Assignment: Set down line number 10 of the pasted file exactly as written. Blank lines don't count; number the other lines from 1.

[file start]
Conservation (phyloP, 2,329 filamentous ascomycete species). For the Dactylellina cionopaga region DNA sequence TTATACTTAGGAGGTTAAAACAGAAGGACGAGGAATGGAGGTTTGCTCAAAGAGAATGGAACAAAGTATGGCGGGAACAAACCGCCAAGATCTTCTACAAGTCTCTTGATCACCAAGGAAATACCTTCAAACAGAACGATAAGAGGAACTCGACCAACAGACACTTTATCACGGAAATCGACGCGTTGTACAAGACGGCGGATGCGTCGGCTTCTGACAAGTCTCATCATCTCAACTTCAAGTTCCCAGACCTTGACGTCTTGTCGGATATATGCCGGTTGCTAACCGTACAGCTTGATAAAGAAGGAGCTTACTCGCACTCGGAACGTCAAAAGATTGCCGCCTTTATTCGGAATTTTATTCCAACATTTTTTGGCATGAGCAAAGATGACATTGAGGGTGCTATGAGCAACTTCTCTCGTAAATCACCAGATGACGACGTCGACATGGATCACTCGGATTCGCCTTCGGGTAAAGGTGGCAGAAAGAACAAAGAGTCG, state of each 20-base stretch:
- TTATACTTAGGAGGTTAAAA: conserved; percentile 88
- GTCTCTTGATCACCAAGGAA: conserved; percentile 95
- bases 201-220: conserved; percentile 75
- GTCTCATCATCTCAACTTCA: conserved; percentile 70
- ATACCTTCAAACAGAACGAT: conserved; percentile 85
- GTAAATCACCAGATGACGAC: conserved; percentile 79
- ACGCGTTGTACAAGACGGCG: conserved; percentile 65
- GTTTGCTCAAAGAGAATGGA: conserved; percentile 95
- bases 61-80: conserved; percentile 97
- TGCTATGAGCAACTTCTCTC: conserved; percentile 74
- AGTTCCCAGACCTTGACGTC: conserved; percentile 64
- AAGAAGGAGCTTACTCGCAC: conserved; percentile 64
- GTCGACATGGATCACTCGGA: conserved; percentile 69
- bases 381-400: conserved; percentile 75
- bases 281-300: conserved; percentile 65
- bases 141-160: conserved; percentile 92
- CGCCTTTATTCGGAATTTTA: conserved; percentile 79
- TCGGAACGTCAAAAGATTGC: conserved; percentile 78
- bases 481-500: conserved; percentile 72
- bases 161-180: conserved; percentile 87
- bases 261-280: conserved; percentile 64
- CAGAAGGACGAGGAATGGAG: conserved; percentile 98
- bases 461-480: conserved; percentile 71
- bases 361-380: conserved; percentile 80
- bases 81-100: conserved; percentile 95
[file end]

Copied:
- bases 61-80: conserved; percentile 97